Our results appear to be consistent with Butman and Raymond’s (2011) findings, where measured CO2 concentrations started out higher closer to the headwater, and decreased along the stream system, with the exception of Location 3. This trend is likely due to the decrease in gas velocities with increasing stream order. A spike in CO2 was measured at Location 3, which was likely due to the stream emptying into a low flowing marsh area, where high carbon content (detritus, biological processes) likely led to increased respiratory activity. It is important to note that this stream’s source was a different lake from the previous two locations and that Location 3 was the site at which both streams converged. Using Forerunner’s CO2 gas probes, we observed high saturation of headwater streams in CO2 relative to the atmosphere of the Cow Bay River Watershed. We also observed that sites sampled further downstream became less saturated, which is likely due to higher offgassing rates in the headwater streams.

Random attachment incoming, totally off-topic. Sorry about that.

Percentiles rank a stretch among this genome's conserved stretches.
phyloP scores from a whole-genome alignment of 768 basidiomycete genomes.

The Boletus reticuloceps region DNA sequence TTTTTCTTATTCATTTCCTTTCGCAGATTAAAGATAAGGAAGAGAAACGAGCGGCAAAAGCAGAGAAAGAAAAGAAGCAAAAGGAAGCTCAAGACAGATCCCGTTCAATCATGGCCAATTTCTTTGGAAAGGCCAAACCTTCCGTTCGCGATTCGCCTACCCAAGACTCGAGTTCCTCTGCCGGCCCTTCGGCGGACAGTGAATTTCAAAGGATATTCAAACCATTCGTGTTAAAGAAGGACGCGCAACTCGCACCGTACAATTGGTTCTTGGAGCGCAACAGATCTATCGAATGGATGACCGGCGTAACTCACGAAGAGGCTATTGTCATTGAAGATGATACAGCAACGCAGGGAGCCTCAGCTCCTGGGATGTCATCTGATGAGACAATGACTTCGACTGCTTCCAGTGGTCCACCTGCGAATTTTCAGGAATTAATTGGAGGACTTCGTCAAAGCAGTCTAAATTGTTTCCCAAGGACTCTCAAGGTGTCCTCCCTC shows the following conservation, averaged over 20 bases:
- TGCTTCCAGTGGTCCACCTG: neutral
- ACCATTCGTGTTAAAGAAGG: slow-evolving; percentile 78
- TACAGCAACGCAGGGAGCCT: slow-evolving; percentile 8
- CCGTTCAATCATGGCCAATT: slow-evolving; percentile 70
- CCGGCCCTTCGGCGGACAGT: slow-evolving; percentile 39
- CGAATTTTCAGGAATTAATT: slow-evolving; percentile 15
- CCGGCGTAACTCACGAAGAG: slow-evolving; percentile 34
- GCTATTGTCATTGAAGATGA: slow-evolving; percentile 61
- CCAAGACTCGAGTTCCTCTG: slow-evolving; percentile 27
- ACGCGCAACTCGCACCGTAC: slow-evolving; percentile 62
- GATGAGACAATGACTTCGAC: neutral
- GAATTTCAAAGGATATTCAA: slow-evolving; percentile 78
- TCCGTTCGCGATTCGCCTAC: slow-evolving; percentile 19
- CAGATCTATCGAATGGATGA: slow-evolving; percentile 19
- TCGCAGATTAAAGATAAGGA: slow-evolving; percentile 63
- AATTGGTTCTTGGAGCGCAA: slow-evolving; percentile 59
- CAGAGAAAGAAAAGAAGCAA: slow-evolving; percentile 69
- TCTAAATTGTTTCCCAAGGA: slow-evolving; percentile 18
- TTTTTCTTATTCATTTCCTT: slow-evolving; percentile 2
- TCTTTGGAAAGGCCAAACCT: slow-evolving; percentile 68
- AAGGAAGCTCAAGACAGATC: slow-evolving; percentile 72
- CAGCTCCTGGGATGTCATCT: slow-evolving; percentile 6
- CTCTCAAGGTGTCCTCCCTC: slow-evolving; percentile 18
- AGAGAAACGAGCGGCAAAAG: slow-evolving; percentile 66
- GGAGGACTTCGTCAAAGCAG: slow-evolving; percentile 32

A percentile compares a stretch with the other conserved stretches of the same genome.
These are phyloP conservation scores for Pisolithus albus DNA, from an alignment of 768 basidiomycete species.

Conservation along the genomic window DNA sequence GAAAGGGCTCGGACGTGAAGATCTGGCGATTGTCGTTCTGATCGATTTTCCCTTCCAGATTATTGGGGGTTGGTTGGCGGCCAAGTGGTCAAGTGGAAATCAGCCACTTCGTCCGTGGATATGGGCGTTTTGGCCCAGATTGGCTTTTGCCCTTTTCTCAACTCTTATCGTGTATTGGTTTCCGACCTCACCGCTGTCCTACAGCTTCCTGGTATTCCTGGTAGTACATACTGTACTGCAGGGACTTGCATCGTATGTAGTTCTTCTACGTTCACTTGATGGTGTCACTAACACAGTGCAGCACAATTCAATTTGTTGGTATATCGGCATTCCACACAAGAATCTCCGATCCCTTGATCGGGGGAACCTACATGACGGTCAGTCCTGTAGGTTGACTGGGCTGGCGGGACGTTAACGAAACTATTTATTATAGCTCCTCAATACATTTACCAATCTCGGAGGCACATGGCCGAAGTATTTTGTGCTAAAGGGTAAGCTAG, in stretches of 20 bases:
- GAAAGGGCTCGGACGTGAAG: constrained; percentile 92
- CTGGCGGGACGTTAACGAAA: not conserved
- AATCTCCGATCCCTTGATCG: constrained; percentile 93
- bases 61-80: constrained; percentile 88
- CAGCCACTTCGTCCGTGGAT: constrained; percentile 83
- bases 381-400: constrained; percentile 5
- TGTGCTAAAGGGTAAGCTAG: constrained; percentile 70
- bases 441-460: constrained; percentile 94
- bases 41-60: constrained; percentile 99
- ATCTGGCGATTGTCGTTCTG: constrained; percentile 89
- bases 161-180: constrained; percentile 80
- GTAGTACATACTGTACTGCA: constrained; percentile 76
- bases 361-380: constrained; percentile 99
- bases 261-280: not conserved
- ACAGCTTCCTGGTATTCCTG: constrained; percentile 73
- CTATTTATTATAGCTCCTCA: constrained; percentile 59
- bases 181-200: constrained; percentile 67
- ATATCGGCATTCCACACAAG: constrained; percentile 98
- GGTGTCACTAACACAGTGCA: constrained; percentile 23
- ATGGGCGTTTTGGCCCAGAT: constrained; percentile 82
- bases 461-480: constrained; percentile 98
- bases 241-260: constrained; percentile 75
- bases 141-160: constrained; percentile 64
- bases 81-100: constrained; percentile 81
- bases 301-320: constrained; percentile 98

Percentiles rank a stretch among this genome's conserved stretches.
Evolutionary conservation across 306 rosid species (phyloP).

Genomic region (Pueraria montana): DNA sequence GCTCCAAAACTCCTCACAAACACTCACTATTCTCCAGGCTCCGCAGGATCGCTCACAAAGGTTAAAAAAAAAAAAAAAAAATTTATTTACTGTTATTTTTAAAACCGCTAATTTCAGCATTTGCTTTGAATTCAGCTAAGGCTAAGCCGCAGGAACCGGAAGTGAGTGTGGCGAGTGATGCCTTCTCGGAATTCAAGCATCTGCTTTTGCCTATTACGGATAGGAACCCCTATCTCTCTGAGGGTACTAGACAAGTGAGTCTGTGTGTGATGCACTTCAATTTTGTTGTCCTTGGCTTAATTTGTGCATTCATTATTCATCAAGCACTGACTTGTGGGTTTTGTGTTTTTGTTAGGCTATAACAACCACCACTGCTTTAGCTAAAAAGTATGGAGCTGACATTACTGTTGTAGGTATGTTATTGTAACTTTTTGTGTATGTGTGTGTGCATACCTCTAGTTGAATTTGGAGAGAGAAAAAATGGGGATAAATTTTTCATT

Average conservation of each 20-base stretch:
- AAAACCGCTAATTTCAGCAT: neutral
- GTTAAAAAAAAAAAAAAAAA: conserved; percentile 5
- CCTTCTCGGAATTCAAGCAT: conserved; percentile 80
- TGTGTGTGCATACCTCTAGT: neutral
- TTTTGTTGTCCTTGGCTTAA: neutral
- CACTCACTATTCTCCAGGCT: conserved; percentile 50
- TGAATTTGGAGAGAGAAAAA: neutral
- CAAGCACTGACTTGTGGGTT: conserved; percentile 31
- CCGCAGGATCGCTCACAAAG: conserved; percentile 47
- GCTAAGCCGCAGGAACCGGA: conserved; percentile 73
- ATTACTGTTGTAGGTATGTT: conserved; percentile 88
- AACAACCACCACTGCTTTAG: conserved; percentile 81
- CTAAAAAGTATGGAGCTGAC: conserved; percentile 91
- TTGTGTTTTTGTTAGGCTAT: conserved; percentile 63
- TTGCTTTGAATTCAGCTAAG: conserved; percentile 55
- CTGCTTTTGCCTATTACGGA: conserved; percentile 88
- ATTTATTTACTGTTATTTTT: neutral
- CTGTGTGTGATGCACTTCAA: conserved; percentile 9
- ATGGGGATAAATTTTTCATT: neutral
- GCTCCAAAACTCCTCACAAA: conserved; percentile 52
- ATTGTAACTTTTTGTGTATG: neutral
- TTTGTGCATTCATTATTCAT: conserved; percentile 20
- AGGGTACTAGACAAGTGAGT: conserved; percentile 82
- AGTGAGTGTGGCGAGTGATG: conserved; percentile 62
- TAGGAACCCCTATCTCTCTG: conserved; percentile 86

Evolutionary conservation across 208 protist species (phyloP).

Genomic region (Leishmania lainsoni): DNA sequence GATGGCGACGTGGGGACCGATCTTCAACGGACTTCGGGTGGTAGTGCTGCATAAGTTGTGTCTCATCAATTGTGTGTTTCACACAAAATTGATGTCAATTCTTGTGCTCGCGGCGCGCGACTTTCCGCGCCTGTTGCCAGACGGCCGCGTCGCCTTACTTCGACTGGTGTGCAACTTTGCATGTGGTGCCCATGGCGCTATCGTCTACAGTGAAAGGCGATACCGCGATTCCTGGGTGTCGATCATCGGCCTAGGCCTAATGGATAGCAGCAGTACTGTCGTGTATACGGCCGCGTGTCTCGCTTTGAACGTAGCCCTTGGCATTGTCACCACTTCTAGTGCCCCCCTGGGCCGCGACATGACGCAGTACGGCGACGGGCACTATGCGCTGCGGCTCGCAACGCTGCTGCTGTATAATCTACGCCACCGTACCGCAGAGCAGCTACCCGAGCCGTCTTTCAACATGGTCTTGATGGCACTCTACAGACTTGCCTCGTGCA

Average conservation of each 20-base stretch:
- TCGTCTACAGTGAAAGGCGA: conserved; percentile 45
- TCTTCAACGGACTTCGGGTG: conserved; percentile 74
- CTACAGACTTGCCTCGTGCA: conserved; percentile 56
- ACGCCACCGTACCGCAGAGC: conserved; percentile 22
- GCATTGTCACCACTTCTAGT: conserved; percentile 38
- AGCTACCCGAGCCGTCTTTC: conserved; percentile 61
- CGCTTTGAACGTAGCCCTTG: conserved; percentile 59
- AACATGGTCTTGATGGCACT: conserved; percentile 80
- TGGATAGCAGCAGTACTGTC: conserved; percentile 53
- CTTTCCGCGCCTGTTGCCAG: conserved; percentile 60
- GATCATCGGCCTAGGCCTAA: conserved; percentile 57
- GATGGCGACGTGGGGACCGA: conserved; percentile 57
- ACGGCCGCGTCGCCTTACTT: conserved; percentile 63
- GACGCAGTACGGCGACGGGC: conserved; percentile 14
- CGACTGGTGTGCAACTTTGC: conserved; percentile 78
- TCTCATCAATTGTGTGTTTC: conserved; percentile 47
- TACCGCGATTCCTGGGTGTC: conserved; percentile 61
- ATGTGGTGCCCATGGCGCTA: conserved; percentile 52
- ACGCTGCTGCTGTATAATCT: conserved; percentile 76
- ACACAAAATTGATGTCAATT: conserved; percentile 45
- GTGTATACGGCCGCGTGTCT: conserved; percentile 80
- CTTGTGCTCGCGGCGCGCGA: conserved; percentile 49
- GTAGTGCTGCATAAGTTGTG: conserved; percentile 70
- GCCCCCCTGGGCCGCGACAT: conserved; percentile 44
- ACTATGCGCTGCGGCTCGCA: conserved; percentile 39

References

Aufdenkampe, A. K., E. Mayorga, P.A. Raymond, J. M. Melack, S. C. Doney, S.R. Alin, R. E. Aalto, and K. Yoo (2011), Riverine coupling of biogeochemical cycles between land oceans and atmosphere, Front. Ecol. Environ. 9, 53-60.

Butman, D., and P. A. Raymond (2011), Significant efflux of carbon dioxide from streams and rivers in the United States, Nat. Geosci. 4, 839-842.

Leith, F. I., K. J. Dinsmore, M.B. Wallin, M.F. Billett, K. V. Heal, H. Laudon, M. G. Öquist, and K. Bishop (2015), Carbon dioxide transport across the hillslope-riparian-stream continuum in a boreal headwater catchment, Biogeosciences 12, 1-12

Raymond, P. A., J. Hartmann, R. Lauerwald, S. Sobek, C. McDonald, M. Hoover, D. Butman, R. Striegl, E. Mayorga, C. Humborg, P. Kortelainen, H. Dürr, M. Meybeck, P. Ciais, and P., Guth (2013), Global carbon dioxide emissions from inland waters, Nature 503, 355-359.

Strahler, A. N. (1957), Quantitative analysis of watershed geomorphology, Trans. Am. Geophys. Union 38, 913-920.